How to Choose Flowers for Your Garden


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Gardening involves a lot of trial and error for most people. Gardeners often plant a flower in one place and then move it every year until they find the best spot for it. Many people frequently find that some flowers don’t live up to their expectations when they bought it. It seems that choosing the best flowers for our gardens is more involved than just going to the local gardening center and picking something pretty. Here are some tips to help make your plant selections more successful for your flower garden.

Sunlight

Before you go shopping you need to know how many hours of direct sunlight your flower garden gets. All plants are marked as full sun, partial sun, or shade to help you decide where to plant them. Shade plants need less than 4 hours of sunlight. Partial sun and partial shade mean the same thing. Partial sun plants need 4 to 6 hours of direct sunlight. Full sun plants need more than 6 hours of sunlight. If your flowers get more or less than the recommended amount of sunlight they may not do as well as you expect.

Annual or Perennials

Perennials will come back year after year and often multiply giving you more plants for free. Perennials usually have shorter seasons of blooms so it’s best to choose several kinds that bloom from spring to fall. Perennials are more expensive, but you won’t have to replant them next year. Popular perennials are shasta daisies, daylilies, and hostas.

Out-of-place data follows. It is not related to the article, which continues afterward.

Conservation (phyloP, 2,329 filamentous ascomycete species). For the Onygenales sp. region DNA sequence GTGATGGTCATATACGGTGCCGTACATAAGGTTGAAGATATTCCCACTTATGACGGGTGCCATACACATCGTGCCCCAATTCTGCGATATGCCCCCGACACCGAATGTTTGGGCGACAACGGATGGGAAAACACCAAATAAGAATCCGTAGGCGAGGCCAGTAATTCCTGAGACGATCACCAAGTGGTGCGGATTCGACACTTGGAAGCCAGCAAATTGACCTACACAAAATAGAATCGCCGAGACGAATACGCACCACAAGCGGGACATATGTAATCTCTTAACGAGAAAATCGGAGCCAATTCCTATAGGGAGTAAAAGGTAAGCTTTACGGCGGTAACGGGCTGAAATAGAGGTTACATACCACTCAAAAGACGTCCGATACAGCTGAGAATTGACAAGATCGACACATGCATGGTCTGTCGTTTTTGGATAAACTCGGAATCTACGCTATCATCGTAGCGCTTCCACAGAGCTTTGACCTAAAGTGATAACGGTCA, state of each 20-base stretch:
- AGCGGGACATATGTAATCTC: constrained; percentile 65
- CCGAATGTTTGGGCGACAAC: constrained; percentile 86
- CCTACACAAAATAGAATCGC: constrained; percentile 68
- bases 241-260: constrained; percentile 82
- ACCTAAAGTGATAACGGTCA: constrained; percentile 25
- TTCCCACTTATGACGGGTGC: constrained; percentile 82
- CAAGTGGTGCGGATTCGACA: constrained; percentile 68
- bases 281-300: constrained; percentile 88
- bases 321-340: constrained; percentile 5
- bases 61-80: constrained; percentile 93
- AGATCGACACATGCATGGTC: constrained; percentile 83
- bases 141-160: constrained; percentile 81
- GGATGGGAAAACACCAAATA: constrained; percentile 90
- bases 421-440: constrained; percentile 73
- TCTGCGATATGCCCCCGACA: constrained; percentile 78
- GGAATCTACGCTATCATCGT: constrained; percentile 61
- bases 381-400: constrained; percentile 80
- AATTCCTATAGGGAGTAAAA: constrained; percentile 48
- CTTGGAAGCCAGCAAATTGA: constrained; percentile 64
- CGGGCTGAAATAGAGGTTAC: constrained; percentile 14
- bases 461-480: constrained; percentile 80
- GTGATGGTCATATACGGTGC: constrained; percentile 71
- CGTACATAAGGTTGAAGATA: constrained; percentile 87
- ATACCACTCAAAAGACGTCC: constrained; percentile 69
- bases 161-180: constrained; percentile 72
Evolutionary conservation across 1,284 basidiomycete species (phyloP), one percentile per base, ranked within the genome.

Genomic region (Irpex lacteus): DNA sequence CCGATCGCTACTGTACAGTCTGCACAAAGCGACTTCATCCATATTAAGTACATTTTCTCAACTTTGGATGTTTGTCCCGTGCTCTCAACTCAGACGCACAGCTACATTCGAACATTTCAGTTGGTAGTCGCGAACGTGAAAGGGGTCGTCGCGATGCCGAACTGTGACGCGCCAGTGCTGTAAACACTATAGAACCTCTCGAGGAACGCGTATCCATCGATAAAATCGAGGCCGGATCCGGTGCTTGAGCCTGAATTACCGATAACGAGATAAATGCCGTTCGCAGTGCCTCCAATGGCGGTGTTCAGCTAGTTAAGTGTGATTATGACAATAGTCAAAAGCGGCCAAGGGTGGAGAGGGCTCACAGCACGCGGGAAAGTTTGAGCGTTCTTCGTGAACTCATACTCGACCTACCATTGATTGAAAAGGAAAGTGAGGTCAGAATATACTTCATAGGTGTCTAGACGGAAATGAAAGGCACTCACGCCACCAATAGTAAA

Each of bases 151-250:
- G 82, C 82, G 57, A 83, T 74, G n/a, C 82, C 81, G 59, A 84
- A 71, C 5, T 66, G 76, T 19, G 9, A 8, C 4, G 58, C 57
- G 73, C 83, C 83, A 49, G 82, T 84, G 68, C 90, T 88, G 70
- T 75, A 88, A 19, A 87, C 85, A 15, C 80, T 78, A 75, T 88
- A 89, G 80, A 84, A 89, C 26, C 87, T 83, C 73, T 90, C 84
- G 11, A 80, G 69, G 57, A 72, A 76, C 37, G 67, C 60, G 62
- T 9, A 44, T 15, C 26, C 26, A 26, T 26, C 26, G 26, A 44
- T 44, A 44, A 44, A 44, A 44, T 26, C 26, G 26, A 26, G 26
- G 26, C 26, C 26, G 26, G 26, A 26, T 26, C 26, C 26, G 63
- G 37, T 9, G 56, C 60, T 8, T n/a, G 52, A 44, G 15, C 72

Annuals only last one season, but they usually provide constant blooms from spring to fall. Annuals cost less in the store, but you will have to replant them next year. Annuals are great in containers and can be combined with perennials to give more color to your garden. Popular annuals are petunias, marigolds, and impatiens.

Look for Native Plants

Check out your neighbors’ gardens. Chances are you will see that most people in your neighborhood will use the same plants because they grow well in your area. You may be tempted by showy exotic flowers, but even seasoned gardeners can have problems with these touchy plants. Go to your local nursery and ask a professional what flowers grow best in your area if you can’t decide.

Color

Everyone wants a beautiful garden and most of us can decide what colors look good together without help. If your unsure what colors to choose, think about using a monochromatic, contrasting, or analogous color scheme. A monochromatic color scheme involves using different shades of the same color. Contrasting colors are colors found on opposite ends of the color wheel such as yellow and purple, blue and orange, or red and green. Analogous colors are found on the same side of the color wheel. Examples of analogous colors are blue, purple, and pink, or red, orange, and yellow.

Size

Make sure you pay attention to the size of the flower you are buying. All plants are marked by how tall they get. Plant taller flowers in the back of your garden. If your garden is visible from all sides, plant taller flowers in the center. The shortest flowers should be placed in front.

Health of the Plants

Many gardening shops have a return policy if the plant dies with a specific period of time, but there are some things to look for to spot a healthy plant. Look for insects or signs of disease on the plants. There shouldn’t be any brown or wilted leaves. The plant should have flower buds on it. A plant in full bloom is pretty in the store, but depending on the flower, you might not see another flower on it until next year. Look for a healthy root system that fills the pot or nearly fills it. It’s ok to remove the plant from the pot to inspect the roots.

Looking for more gardening tips? Continue on through MommyMatter and find all the latest gardening help you need!

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